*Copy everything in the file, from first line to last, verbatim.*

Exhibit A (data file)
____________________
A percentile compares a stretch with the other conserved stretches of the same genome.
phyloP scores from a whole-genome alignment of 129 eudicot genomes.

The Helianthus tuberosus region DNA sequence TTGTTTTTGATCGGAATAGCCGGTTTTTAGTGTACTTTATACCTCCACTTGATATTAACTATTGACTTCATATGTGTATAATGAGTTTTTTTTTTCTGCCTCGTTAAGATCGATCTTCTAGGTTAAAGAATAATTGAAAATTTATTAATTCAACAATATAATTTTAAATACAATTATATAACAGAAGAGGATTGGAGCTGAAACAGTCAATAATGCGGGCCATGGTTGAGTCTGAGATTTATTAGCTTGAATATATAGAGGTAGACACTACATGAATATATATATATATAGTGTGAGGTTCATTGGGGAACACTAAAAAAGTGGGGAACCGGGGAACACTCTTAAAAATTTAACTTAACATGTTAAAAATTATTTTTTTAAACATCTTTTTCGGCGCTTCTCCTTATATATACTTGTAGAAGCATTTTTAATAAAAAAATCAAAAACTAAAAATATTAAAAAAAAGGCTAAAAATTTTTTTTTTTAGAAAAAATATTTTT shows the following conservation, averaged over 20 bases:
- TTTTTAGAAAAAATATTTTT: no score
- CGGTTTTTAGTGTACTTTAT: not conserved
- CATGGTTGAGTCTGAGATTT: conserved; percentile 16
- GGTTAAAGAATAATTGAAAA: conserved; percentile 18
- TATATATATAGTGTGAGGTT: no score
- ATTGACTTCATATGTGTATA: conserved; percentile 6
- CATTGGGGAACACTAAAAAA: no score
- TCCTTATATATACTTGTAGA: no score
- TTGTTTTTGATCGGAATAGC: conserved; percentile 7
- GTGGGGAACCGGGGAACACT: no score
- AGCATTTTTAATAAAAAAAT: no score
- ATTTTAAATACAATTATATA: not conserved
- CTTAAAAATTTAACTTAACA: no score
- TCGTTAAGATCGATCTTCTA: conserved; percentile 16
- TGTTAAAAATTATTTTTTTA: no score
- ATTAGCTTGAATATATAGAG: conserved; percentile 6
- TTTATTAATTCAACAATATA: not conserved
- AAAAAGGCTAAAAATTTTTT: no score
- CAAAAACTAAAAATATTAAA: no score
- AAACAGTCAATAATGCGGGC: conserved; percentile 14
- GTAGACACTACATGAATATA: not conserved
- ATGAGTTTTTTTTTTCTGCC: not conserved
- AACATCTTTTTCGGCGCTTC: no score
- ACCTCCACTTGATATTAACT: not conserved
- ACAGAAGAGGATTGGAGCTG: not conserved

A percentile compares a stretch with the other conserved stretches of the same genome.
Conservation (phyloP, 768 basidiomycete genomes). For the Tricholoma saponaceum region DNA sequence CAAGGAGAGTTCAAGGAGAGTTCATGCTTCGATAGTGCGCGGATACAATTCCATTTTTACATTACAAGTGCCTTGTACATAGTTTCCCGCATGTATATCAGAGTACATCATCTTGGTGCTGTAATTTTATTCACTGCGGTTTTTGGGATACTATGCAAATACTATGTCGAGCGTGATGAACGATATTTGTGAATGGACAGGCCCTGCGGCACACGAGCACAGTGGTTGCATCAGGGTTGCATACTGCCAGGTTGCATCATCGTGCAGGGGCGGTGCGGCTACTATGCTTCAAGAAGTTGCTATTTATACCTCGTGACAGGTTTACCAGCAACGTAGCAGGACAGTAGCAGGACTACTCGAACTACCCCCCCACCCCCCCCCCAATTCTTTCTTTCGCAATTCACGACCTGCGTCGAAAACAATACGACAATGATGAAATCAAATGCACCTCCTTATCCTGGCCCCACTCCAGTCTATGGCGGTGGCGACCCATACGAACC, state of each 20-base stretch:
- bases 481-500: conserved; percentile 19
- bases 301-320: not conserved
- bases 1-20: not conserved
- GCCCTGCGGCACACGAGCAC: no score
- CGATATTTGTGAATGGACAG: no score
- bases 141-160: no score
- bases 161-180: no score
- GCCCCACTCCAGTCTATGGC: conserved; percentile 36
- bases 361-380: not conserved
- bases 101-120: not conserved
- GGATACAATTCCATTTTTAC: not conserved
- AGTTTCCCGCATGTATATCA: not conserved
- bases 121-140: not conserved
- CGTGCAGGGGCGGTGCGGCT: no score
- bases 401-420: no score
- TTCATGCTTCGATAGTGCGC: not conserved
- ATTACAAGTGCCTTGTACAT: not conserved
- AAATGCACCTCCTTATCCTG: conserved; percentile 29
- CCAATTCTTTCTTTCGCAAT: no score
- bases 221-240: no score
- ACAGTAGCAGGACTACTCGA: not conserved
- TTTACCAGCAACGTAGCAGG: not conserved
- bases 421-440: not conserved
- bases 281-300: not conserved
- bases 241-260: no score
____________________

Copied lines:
A percentile compares a stretch with the other conserved stretches of the same genome.
phyloP scores from a whole-genome alignment of 129 eudicot genomes.

The Helianthus tuberosus region DNA sequence TTGTTTTTGATCGGAATAGCCGGTTTTTAGTGTACTTTATACCTCCACTTGATATTAACTATTGACTTCATATGTGTATAATGAGTTTTTTTTTTCTGCCTCGTTAAGATCGATCTTCTAGGTTAAAGAATAATTGAAAATTTATTAATTCAACAATATAATTTTAAATACAATTATATAACAGAAGAGGATTGGAGCTGAAACAGTCAATAATGCGGGCCATGGTTGAGTCTGAGATTTATTAGCTTGAATATATAGAGGTAGACACTACATGAATATATATATATATAGTGTGAGGTTCATTGGGGAACACTAAAAAAGTGGGGAACCGGGGAACACTCTTAAAAATTTAACTTAACATGTTAAAAATTATTTTTTTAAACATCTTTTTCGGCGCTTCTCCTTATATATACTTGTAGAAGCATTTTTAATAAAAAAATCAAAAACTAAAAATATTAAAAAAAAGGCTAAAAATTTTTTTTTTTAGAAAAAATATTTTT shows the following conservation, averaged over 20 bases:
- TTTTTAGAAAAAATATTTTT: no score
- CGGTTTTTAGTGTACTTTAT: not conserved
- CATGGTTGAGTCTGAGATTT: conserved; percentile 16
- GGTTAAAGAATAATTGAAAA: conserved; percentile 18
- TATATATATAGTGTGAGGTT: no score
- ATTGACTTCATATGTGTATA: conserved; percentile 6
- CATTGGGGAACACTAAAAAA: no score
- TCCTTATATATACTTGTAGA: no score
- TTGTTTTTGATCGGAATAGC: conserved; percentile 7
- GTGGGGAACCGGGGAACACT: no score
- AGCATTTTTAATAAAAAAAT: no score
- ATTTTAAATACAATTATATA: not conserved
- CTTAAAAATTTAACTTAACA: no score
- TCGTTAAGATCGATCTTCTA: conserved; percentile 16
- TGTTAAAAATTATTTTTTTA: no score
- ATTAGCTTGAATATATAGAG: conserved; percentile 6
- TTTATTAATTCAACAATATA: not conserved
- AAAAAGGCTAAAAATTTTTT: no score
- CAAAAACTAAAAATATTAAA: no score
- AAACAGTCAATAATGCGGGC: conserved; percentile 14
- GTAGACACTACATGAATATA: not conserved
- ATGAGTTTTTTTTTTCTGCC: not conserved
- AACATCTTTTTCGGCGCTTC: no score
- ACCTCCACTTGATATTAACT: not conserved
- ACAGAAGAGGATTGGAGCTG: not conserved

A percentile compares a stretch with the other conserved stretches of the same genome.
Conservation (phyloP, 768 basidiomycete genomes). For the Tricholoma saponaceum region DNA sequence CAAGGAGAGTTCAAGGAGAGTTCATGCTTCGATAGTGCGCGGATACAATTCCATTTTTACATTACAAGTGCCTTGTACATAGTTTCCCGCATGTATATCAGAGTACATCATCTTGGTGCTGTAATTTTATTCACTGCGGTTTTTGGGATACTATGCAAATACTATGTCGAGCGTGATGAACGATATTTGTGAATGGACAGGCCCTGCGGCACACGAGCACAGTGGTTGCATCAGGGTTGCATACTGCCAGGTTGCATCATCGTGCAGGGGCGGTGCGGCTACTATGCTTCAAGAAGTTGCTATTTATACCTCGTGACAGGTTTACCAGCAACGTAGCAGGACAGTAGCAGGACTACTCGAACTACCCCCCCACCCCCCCCCCAATTCTTTCTTTCGCAATTCACGACCTGCGTCGAAAACAATACGACAATGATGAAATCAAATGCACCTCCTTATCCTGGCCCCACTCCAGTCTATGGCGGTGGCGACCCATACGAACC, state of each 20-base stretch:
- bases 481-500: conserved; percentile 19
- bases 301-320: not conserved
- bases 1-20: not conserved
- GCCCTGCGGCACACGAGCAC: no score
- CGATATTTGTGAATGGACAG: no score
- bases 141-160: no score
- bases 161-180: no score
- GCCCCACTCCAGTCTATGGC: conserved; percentile 36
- bases 361-380: not conserved
- bases 101-120: not conserved
- GGATACAATTCCATTTTTAC: not conserved
- AGTTTCCCGCATGTATATCA: not conserved
- bases 121-140: not conserved
- CGTGCAGGGGCGGTGCGGCT: no score
- bases 401-420: no score
- TTCATGCTTCGATAGTGCGC: not conserved
- ATTACAAGTGCCTTGTACAT: not conserved
- AAATGCACCTCCTTATCCTG: conserved; percentile 29
- CCAATTCTTTCTTTCGCAAT: no score
- bases 221-240: no score
- ACAGTAGCAGGACTACTCGA: not conserved
- TTTACCAGCAACGTAGCAGG: not conserved
- bases 421-440: not conserved
- bases 281-300: not conserved
- bases 241-260: no score